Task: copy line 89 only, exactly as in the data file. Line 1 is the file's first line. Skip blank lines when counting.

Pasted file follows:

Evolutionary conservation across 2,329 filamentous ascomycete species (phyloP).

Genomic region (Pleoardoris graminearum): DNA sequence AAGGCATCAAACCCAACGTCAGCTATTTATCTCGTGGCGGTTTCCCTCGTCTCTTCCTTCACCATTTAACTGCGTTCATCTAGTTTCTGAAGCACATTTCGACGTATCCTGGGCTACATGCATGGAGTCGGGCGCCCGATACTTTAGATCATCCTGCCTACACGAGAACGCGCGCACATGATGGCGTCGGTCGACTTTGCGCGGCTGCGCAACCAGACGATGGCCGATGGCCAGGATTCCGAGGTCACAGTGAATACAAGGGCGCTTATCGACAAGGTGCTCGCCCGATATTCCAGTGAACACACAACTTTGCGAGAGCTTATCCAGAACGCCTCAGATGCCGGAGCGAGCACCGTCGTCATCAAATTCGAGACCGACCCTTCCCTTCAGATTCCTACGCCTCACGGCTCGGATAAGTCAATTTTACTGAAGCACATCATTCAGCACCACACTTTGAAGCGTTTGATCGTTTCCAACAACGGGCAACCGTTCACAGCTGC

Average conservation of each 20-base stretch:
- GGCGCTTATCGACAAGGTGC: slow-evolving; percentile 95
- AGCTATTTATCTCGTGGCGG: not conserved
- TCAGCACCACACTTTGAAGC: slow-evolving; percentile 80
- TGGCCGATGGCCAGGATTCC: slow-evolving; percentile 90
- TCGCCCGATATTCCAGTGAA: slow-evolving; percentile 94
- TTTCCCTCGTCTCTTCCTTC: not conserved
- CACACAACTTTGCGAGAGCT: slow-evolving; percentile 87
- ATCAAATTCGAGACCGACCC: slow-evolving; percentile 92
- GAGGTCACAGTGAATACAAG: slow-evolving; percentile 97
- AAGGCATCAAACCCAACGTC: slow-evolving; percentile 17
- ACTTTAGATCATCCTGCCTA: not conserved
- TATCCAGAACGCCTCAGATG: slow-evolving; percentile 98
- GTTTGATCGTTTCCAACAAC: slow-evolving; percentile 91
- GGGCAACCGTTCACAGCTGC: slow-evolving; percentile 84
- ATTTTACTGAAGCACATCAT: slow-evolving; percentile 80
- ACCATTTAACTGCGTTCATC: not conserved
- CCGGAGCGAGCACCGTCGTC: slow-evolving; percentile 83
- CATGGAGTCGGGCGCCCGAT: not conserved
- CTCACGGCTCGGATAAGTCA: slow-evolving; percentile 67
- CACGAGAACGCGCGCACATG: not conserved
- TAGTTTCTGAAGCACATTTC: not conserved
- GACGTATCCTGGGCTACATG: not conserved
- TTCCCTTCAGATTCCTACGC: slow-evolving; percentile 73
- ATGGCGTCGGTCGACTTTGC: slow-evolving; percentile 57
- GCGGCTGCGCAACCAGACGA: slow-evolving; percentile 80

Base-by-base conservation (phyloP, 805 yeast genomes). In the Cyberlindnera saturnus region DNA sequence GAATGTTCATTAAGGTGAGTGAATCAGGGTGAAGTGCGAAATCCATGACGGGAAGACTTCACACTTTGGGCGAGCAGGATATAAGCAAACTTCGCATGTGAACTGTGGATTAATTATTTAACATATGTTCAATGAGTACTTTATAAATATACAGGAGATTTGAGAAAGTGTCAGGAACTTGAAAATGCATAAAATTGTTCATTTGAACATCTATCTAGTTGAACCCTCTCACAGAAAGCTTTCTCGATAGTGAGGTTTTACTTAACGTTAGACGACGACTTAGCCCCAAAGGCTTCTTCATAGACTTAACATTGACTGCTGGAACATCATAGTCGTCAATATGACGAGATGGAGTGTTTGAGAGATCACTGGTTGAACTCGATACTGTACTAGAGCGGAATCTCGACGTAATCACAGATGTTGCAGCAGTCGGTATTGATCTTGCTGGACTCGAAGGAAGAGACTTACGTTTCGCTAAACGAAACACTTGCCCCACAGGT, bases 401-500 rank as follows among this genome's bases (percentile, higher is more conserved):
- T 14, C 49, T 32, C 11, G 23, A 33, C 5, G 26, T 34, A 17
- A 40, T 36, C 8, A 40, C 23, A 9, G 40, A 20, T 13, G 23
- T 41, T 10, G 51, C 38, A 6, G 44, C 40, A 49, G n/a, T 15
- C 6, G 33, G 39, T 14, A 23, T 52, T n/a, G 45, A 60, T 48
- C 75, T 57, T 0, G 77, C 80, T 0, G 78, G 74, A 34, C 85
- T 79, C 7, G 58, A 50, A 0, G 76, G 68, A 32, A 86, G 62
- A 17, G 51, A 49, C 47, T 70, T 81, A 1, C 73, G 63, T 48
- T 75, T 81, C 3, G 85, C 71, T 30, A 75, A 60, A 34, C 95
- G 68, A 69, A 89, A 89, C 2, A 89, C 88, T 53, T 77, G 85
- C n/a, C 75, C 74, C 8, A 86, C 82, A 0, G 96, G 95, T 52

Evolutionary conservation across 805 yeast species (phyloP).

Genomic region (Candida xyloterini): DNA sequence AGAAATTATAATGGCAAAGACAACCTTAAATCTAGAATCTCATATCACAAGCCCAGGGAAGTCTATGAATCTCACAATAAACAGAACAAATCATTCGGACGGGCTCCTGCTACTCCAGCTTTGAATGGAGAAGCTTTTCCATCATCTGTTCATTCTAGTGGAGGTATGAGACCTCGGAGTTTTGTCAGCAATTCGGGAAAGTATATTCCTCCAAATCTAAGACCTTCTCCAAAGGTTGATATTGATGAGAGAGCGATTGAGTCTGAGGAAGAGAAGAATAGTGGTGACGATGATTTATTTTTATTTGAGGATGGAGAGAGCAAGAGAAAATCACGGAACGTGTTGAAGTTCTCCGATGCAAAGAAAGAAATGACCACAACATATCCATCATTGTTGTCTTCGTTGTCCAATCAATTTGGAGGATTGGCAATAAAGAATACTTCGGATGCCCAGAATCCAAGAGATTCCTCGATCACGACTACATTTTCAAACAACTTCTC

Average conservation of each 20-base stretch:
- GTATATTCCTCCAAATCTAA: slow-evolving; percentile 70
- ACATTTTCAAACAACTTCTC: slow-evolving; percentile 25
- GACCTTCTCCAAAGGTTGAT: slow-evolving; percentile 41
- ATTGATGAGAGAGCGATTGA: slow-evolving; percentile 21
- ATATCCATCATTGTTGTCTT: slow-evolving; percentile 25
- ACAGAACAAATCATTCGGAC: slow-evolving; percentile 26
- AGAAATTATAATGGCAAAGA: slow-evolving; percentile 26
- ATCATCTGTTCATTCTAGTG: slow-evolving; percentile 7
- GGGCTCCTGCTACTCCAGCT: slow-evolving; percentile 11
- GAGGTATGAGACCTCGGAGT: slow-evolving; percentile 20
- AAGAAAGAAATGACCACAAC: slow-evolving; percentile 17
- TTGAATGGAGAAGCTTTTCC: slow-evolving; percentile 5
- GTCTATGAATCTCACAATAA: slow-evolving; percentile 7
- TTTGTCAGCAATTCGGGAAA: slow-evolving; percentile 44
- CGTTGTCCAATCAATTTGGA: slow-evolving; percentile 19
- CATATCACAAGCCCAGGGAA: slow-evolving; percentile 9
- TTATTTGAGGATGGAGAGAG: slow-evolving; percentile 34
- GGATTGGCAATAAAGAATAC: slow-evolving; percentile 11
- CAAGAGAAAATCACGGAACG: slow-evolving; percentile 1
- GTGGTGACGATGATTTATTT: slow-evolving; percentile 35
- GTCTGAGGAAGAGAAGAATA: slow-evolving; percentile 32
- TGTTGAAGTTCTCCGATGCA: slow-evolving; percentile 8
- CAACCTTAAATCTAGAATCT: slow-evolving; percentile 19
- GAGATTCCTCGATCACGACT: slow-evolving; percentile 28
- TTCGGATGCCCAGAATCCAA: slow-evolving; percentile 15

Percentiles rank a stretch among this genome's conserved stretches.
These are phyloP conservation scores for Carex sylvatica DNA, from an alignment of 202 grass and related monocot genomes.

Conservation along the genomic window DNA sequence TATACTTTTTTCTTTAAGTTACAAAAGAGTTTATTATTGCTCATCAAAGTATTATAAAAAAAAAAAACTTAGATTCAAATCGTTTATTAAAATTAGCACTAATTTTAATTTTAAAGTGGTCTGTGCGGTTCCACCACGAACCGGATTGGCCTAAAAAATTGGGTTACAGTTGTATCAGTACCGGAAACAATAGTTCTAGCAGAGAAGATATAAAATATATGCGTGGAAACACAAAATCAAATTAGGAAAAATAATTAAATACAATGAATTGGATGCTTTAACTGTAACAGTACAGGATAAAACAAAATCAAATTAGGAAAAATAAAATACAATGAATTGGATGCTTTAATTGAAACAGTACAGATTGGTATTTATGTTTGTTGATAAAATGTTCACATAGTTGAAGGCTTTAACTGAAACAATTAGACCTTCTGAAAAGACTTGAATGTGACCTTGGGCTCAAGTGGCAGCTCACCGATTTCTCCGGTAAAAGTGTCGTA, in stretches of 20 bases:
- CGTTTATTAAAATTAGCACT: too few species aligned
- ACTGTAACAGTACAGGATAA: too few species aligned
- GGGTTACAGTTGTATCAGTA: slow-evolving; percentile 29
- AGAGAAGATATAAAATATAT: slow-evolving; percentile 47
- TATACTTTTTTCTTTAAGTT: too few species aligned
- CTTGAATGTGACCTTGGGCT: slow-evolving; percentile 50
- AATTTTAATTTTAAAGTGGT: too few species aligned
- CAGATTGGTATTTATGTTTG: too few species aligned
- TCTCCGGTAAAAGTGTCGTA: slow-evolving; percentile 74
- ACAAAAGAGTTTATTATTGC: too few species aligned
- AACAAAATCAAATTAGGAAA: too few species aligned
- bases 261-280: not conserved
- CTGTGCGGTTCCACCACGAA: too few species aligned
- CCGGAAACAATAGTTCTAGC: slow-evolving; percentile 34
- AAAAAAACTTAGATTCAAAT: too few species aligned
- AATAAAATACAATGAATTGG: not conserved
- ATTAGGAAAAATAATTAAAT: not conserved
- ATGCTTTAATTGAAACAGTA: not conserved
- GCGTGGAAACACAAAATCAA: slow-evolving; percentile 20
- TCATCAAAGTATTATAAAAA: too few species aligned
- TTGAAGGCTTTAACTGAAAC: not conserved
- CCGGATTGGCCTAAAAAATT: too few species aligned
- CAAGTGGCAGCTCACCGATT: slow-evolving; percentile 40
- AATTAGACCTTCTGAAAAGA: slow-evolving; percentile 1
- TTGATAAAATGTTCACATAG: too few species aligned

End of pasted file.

- GCGTGGAAACACAAAATCAA: slow-evolving; percentile 20